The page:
Dara Harper’s painting studio takes up just a portion of a dark and cold basement. But this basement atmosphere has little time to make an impression as an incredible burst of color transforms the barely-windowed space. Her studio is so full of color that the impact isn’t necessarily one piece but the collective force of color that hits. The acrylic paint splashes around the studio. Abstract and figurative forms gleam from various surfaces.
“First of all, color is essential,” Harper describes as we survey her work, “Color… and history.” There is a young black boy looking at us stoically from one canvas. He could be a boy from the early 1900s or a well-dressed boy of today. There are men in hats, ready for work, passing by on another canvas. Two young figures, much more abstract, walk towards us on a smaller canvas.
Many of her paintings include men. She thinks this is because she is striving to understand the tension between being a strong, independent black woman and being a Christian woman who is married, supporting and working with her husband. Any figures that appear spring from a world of abstraction and are brought to life by Harper’s skill.
Deep patches, drips, and strokes of purposeful color and collage all add to the atmosphere of her paintings. Behind Harper’s easel, an almost 8-foot vertical canvas is covered with swaths of color, each bursting from the canvas like musical beats and flashes of light —expressive but uncategorizable. This atmosphere is her signature style, whether there is a figurative element or not. Figures often show up when she “is trying to say something,” she explains. “You can talk about the paintings, but you’ll never know the whole story.” Figures give her a chance to develop that backstory. She feels that her paintings succeed when they evoke a conversation.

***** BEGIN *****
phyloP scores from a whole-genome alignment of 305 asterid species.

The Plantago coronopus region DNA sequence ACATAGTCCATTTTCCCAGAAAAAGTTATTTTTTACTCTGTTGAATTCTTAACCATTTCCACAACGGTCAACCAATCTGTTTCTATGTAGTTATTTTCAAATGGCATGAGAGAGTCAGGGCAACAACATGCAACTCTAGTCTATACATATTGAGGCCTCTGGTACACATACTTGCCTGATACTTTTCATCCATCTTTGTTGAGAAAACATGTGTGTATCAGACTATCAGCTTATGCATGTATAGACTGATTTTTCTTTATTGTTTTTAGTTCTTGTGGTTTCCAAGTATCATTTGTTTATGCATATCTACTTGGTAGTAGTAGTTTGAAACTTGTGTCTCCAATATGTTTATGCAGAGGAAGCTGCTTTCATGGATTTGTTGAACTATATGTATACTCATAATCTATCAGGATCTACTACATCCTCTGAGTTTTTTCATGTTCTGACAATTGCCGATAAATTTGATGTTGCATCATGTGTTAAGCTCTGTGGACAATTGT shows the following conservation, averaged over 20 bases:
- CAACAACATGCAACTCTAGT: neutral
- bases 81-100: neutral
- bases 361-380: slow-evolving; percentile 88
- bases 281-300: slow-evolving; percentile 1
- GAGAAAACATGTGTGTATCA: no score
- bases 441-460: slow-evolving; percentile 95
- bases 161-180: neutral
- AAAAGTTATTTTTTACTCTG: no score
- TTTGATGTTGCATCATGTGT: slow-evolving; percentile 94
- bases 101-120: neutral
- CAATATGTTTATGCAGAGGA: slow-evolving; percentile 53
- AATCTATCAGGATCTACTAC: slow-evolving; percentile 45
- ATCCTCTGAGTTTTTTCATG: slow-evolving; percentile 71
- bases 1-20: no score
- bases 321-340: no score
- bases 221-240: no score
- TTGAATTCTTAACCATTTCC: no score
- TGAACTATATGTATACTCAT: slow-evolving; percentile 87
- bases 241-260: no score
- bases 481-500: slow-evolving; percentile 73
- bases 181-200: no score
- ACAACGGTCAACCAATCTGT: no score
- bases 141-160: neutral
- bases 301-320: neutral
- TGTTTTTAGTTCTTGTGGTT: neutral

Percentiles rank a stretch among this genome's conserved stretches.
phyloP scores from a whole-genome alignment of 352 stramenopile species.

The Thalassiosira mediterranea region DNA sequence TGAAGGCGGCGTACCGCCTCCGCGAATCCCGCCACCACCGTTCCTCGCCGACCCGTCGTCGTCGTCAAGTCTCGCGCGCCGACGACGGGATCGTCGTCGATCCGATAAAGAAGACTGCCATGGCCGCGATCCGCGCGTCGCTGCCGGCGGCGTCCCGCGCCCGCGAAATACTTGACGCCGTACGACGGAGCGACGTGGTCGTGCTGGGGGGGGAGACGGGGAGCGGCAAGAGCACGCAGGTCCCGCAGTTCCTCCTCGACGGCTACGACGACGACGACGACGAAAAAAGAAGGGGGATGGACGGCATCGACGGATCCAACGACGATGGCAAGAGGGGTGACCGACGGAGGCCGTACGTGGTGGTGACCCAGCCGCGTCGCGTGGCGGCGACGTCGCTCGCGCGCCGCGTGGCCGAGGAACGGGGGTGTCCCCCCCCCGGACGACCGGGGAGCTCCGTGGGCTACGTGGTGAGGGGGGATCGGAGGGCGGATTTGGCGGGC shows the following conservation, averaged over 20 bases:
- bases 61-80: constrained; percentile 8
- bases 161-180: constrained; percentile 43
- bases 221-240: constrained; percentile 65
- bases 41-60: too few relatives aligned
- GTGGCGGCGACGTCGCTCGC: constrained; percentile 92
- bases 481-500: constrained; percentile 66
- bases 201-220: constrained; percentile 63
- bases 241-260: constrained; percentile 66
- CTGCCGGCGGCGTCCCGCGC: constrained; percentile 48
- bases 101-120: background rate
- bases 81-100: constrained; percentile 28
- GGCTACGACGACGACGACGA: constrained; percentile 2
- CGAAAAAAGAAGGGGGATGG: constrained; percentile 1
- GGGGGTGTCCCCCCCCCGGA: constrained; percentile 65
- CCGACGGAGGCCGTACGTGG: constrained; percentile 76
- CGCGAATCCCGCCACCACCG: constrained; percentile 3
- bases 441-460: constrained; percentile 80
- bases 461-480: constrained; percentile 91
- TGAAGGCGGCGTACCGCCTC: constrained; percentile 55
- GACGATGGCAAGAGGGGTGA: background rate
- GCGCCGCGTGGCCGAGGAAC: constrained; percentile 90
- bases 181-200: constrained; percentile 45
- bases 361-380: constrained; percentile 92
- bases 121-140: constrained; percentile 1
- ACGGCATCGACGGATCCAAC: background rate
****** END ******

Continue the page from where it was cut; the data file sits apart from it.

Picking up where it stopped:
Harper is a West Akron native. Her family has lived here for generations, and to her, being in Akron means staying true to family. Being from Akron also means that she is influenced by the local industry, with all of its industrial fluctuations, men gaining and losing jobs and the affect on a family’s identity.
Her parents both worked full-time jobs but painted in their free time, which introduced her to the medium and skill. Harper attended art school, but it wasn’t a clean start and stop. Marriage and kids (including triplets) peppered the years, but she eventually finished and got her MA. School taught her the riches of art history and to maintain control over her materials.
One of Harper’s professors ultimately influenced her extensive use of color when he said, “Those that use every color win.” In addition to color, she fell in love with Abstract Expressionism, a movement that continues to influence her work. Harper enjoys the attention to material and has respect for all of the factors that go into a painting outside of the painter’s control.
When Harper isn’t painting in her studio, she is teaching art to infants – 8th graders at Emmanuel Christian Academy. You may find her exploring new work at the Zeber-Martell Studios in North Hill or enjoying all of the beauty that Mustard Seed Market has to offer. If you are interested in her artwork, you can search for her on SummitLive365.com or contact her through ArtOnlyBoutique.weebly.com.
Birch is not an Akron native but has fallen in line with the natives. While not on the search for Akron area artists, Birch is a lover of the outdoors (especially birch trees), people who make things, and ice cream. So, if you make ice cream outside, please contact C. Birch immediately.